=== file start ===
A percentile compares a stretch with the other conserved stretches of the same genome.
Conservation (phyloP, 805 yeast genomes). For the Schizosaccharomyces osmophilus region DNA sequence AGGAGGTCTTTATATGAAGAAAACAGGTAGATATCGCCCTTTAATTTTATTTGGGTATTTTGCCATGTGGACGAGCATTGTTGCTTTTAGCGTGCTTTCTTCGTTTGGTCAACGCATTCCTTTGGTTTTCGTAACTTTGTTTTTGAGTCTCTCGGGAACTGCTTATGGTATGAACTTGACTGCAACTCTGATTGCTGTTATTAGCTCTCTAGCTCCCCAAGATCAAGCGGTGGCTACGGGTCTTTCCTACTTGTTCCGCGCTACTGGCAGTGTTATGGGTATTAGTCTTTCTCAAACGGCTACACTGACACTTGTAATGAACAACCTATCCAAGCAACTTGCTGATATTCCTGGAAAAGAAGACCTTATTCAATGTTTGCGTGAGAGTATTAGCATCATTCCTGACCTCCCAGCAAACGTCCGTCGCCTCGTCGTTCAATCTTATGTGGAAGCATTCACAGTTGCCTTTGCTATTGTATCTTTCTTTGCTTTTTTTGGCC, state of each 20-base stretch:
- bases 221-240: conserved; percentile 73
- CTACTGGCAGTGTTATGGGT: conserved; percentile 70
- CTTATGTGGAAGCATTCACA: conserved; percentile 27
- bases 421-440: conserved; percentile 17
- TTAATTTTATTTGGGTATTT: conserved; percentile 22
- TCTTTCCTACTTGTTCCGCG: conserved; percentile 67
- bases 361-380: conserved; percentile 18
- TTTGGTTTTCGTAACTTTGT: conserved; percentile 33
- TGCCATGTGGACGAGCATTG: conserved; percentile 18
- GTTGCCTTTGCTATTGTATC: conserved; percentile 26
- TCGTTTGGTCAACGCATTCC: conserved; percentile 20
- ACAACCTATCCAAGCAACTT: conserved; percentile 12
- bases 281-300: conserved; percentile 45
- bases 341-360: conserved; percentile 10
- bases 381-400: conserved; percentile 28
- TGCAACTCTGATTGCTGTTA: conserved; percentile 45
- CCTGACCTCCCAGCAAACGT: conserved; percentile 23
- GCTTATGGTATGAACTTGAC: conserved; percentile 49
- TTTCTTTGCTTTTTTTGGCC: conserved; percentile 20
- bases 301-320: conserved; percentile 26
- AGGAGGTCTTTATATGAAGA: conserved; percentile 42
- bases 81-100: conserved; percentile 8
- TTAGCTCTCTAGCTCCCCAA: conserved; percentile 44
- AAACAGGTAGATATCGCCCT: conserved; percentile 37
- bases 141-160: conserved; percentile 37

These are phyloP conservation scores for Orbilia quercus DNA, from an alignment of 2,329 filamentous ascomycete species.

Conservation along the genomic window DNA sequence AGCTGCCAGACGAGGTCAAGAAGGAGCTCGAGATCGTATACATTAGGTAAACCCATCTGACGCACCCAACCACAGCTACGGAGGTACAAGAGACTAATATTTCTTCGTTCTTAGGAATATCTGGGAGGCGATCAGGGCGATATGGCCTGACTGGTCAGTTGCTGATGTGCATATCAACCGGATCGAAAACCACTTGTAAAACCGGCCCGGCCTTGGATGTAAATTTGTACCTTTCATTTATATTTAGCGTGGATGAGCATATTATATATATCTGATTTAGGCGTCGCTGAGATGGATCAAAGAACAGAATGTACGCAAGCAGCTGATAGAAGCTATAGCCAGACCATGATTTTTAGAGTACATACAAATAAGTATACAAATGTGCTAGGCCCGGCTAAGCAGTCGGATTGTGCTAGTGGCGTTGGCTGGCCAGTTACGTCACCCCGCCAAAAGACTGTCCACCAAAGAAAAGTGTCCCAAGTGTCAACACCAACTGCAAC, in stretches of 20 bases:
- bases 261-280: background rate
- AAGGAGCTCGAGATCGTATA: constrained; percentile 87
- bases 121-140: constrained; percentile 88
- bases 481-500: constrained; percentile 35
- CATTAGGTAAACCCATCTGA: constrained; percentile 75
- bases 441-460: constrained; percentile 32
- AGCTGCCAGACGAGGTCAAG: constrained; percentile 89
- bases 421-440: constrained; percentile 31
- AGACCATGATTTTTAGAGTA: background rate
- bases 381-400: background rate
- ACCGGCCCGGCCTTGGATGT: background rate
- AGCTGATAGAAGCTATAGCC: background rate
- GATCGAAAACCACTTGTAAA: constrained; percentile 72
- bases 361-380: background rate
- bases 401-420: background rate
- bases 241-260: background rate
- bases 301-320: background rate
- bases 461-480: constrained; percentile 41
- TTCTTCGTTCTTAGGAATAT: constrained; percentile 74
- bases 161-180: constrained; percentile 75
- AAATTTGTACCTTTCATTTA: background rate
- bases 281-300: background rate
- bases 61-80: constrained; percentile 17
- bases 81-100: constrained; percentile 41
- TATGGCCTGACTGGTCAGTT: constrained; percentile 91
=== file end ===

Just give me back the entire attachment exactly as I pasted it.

A percentile compares a stretch with the other conserved stretches of the same genome.
Conservation (phyloP, 805 yeast genomes). For the Schizosaccharomyces osmophilus region DNA sequence AGGAGGTCTTTATATGAAGAAAACAGGTAGATATCGCCCTTTAATTTTATTTGGGTATTTTGCCATGTGGACGAGCATTGTTGCTTTTAGCGTGCTTTCTTCGTTTGGTCAACGCATTCCTTTGGTTTTCGTAACTTTGTTTTTGAGTCTCTCGGGAACTGCTTATGGTATGAACTTGACTGCAACTCTGATTGCTGTTATTAGCTCTCTAGCTCCCCAAGATCAAGCGGTGGCTACGGGTCTTTCCTACTTGTTCCGCGCTACTGGCAGTGTTATGGGTATTAGTCTTTCTCAAACGGCTACACTGACACTTGTAATGAACAACCTATCCAAGCAACTTGCTGATATTCCTGGAAAAGAAGACCTTATTCAATGTTTGCGTGAGAGTATTAGCATCATTCCTGACCTCCCAGCAAACGTCCGTCGCCTCGTCGTTCAATCTTATGTGGAAGCATTCACAGTTGCCTTTGCTATTGTATCTTTCTTTGCTTTTTTTGGCC, state of each 20-base stretch:
- bases 221-240: conserved; percentile 73
- CTACTGGCAGTGTTATGGGT: conserved; percentile 70
- CTTATGTGGAAGCATTCACA: conserved; percentile 27
- bases 421-440: conserved; percentile 17
- TTAATTTTATTTGGGTATTT: conserved; percentile 22
- TCTTTCCTACTTGTTCCGCG: conserved; percentile 67
- bases 361-380: conserved; percentile 18
- TTTGGTTTTCGTAACTTTGT: conserved; percentile 33
- TGCCATGTGGACGAGCATTG: conserved; percentile 18
- GTTGCCTTTGCTATTGTATC: conserved; percentile 26
- TCGTTTGGTCAACGCATTCC: conserved; percentile 20
- ACAACCTATCCAAGCAACTT: conserved; percentile 12
- bases 281-300: conserved; percentile 45
- bases 341-360: conserved; percentile 10
- bases 381-400: conserved; percentile 28
- TGCAACTCTGATTGCTGTTA: conserved; percentile 45
- CCTGACCTCCCAGCAAACGT: conserved; percentile 23
- GCTTATGGTATGAACTTGAC: conserved; percentile 49
- TTTCTTTGCTTTTTTTGGCC: conserved; percentile 20
- bases 301-320: conserved; percentile 26
- AGGAGGTCTTTATATGAAGA: conserved; percentile 42
- bases 81-100: conserved; percentile 8
- TTAGCTCTCTAGCTCCCCAA: conserved; percentile 44
- AAACAGGTAGATATCGCCCT: conserved; percentile 37
- bases 141-160: conserved; percentile 37

These are phyloP conservation scores for Orbilia quercus DNA, from an alignment of 2,329 filamentous ascomycete species.

Conservation along the genomic window DNA sequence AGCTGCCAGACGAGGTCAAGAAGGAGCTCGAGATCGTATACATTAGGTAAACCCATCTGACGCACCCAACCACAGCTACGGAGGTACAAGAGACTAATATTTCTTCGTTCTTAGGAATATCTGGGAGGCGATCAGGGCGATATGGCCTGACTGGTCAGTTGCTGATGTGCATATCAACCGGATCGAAAACCACTTGTAAAACCGGCCCGGCCTTGGATGTAAATTTGTACCTTTCATTTATATTTAGCGTGGATGAGCATATTATATATATCTGATTTAGGCGTCGCTGAGATGGATCAAAGAACAGAATGTACGCAAGCAGCTGATAGAAGCTATAGCCAGACCATGATTTTTAGAGTACATACAAATAAGTATACAAATGTGCTAGGCCCGGCTAAGCAGTCGGATTGTGCTAGTGGCGTTGGCTGGCCAGTTACGTCACCCCGCCAAAAGACTGTCCACCAAAGAAAAGTGTCCCAAGTGTCAACACCAACTGCAAC, in stretches of 20 bases:
- bases 261-280: background rate
- AAGGAGCTCGAGATCGTATA: constrained; percentile 87
- bases 121-140: constrained; percentile 88
- bases 481-500: constrained; percentile 35
- CATTAGGTAAACCCATCTGA: constrained; percentile 75
- bases 441-460: constrained; percentile 32
- AGCTGCCAGACGAGGTCAAG: constrained; percentile 89
- bases 421-440: constrained; percentile 31
- AGACCATGATTTTTAGAGTA: background rate
- bases 381-400: background rate
- ACCGGCCCGGCCTTGGATGT: background rate
- AGCTGATAGAAGCTATAGCC: background rate
- GATCGAAAACCACTTGTAAA: constrained; percentile 72
- bases 361-380: background rate
- bases 401-420: background rate
- bases 241-260: background rate
- bases 301-320: background rate
- bases 461-480: constrained; percentile 41
- TTCTTCGTTCTTAGGAATAT: constrained; percentile 74
- bases 161-180: constrained; percentile 75
- AAATTTGTACCTTTCATTTA: background rate
- bases 281-300: background rate
- bases 61-80: constrained; percentile 17
- bases 81-100: constrained; percentile 41
- TATGGCCTGACTGGTCAGTT: constrained; percentile 91